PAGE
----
The contribution of gold to the Zimbabwe’s export earnings and economy can never be over-emphasised. The yellow metal has been a consistent performer on the country’s export commodity charts for the past 10 years. This year, gold prices have risen to a seven-year high of US$1 742 per ounce (as of June 1) on the world market as investors flock to gold which is traditionally deemed a safe haven, and this may work to Zimbabwe’s advantage.
Gold has been bullish as a result of increased tensions between the United States and China, geopolitical strains for oil-producing countries, decline in business productivity and currency depreciations due to the coronavirus pandemic. Zimbabwe raked in US$1,3 billion in export earnings from 27,6 tonnes of gold in 2019, up from US$1,1 billion recorded from an all-time high output of 33,2 tonnes in 2018. This year’s output is expected to increase to 30 tonnes on the back of upward reviews of retention thresholds by Fidelity Printers and Refiners (FPR), the gold-buying arm of the Reserve Bank of Zimbabwe (RBZ).
On May 26, the RBZ reviewed gold retention thresholds in a move which will see large-scale producers getting 70% of their export proceeds in foreign currency through their nostro accounts, while the remaining 30% will be paid in Zimbabwean dollars using the ruling interbank rate (currently fixed at ZW$25 to the US dollar).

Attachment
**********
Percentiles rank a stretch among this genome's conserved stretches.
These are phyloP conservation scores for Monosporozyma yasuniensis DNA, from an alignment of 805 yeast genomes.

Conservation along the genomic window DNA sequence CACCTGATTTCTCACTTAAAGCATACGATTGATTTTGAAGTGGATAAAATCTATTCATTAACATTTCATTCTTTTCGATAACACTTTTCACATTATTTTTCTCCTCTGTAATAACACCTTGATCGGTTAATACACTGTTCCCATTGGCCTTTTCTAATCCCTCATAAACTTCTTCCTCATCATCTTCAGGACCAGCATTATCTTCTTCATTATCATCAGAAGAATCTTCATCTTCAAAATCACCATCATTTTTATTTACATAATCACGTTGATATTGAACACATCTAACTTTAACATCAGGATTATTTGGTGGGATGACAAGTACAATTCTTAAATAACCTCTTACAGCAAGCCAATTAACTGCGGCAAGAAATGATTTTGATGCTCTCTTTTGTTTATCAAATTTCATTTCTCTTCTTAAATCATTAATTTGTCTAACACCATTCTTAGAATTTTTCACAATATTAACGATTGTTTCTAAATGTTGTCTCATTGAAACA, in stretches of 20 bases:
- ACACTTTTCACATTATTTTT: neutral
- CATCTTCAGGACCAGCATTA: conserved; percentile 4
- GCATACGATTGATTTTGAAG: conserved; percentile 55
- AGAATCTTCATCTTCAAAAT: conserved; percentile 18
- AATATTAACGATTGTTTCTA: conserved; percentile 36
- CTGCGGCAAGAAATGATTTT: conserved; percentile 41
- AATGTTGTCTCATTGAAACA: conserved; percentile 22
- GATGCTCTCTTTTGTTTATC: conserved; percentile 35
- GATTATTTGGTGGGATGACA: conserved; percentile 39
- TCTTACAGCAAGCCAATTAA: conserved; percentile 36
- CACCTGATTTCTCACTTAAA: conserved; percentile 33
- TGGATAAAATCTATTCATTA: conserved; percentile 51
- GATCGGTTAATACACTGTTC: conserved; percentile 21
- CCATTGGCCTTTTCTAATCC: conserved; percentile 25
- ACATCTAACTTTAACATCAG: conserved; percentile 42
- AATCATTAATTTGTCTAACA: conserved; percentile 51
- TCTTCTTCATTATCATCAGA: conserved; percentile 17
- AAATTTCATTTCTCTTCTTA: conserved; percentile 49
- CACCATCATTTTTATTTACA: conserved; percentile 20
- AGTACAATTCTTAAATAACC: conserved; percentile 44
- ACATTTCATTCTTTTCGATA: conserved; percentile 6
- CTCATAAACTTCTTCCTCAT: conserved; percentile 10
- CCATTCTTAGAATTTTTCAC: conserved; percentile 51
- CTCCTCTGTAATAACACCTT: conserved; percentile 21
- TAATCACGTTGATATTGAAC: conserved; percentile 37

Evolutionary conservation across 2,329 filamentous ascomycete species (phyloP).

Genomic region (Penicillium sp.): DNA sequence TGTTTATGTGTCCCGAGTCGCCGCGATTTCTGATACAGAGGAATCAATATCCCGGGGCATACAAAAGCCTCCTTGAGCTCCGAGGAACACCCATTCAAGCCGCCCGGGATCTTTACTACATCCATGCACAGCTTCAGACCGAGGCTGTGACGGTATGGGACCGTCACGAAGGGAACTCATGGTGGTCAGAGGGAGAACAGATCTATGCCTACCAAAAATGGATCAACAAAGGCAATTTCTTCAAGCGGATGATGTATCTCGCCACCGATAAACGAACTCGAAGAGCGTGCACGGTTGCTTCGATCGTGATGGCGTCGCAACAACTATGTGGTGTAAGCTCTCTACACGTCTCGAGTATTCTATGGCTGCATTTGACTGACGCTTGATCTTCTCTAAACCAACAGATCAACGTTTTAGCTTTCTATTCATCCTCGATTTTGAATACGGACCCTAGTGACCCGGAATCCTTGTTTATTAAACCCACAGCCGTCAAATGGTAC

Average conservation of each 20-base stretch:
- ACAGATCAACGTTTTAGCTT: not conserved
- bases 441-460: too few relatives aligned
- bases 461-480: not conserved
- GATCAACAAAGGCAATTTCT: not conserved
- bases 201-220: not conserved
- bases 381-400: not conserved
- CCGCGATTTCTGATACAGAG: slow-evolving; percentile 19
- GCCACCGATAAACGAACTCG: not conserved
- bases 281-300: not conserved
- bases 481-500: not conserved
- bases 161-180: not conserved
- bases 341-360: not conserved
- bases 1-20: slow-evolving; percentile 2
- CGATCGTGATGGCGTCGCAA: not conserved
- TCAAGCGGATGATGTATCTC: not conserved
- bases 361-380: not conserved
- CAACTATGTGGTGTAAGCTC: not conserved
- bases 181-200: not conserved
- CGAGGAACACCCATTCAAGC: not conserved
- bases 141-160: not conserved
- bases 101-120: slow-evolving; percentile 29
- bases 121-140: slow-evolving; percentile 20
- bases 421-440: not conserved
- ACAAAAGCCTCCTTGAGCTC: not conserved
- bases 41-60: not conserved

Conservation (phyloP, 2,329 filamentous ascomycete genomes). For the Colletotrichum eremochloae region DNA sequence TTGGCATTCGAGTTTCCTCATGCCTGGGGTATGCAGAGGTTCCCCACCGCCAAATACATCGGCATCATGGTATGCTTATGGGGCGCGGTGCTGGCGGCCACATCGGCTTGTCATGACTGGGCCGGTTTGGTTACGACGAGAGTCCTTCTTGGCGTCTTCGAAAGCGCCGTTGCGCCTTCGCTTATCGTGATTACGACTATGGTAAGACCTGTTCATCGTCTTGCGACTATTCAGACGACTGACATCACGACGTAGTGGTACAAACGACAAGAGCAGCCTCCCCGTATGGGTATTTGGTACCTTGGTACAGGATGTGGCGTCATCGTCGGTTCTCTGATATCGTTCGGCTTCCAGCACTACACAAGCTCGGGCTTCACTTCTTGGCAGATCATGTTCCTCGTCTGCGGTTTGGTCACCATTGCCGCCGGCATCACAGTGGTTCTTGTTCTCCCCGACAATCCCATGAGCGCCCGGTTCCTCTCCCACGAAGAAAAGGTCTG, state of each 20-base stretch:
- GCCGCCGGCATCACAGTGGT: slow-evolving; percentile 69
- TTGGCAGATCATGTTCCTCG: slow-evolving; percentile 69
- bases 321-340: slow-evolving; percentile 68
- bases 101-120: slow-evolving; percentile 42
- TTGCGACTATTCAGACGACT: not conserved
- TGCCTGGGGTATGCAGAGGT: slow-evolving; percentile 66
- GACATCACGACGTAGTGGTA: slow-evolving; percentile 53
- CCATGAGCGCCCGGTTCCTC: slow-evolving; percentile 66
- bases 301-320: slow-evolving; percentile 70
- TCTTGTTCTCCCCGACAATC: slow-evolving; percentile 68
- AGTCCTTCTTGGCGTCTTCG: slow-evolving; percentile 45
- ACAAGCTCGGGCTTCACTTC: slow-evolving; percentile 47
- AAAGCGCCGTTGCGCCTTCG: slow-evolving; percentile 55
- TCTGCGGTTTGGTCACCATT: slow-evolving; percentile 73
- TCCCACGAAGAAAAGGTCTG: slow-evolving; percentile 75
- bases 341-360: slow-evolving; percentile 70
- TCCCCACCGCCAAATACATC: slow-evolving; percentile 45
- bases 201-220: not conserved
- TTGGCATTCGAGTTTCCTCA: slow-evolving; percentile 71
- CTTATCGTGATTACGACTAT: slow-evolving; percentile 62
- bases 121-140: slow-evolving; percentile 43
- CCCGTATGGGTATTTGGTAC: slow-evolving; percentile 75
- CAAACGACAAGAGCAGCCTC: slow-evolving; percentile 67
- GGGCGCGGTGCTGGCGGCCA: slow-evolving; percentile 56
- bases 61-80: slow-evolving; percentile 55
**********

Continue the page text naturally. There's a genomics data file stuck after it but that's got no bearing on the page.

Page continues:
Gold-buying agents and artisanal miners will be paid 100% in foreign currency at a flat price of US$45 per gram for fine gold. However, small-scale miners feel they deserve the same arrangement offered to large-scale producers since they now contribute 63% of the gold in the country. Currently, one gram of gold is fetching US$56 on the world market and prices are expected to remain bullish.
Side marketing and smuggling
The unfavourable export retention scheme of 55% to the miner and 45% to the central bank had seen a massive decline in gold deliveries to FPR and rampant smuggling of the yellow metal. Last year, the Zimbabwean government admitted that only a third of gold produced in the country is delivered to FPR. The bulk of the gold, worth over US$1,5 billion (over 35 tonnes), is lost through smuggling cartels that have influence in the entire value chain from artisanal miners on the ground to international buyers that export the mineral to South Africa and Middle East.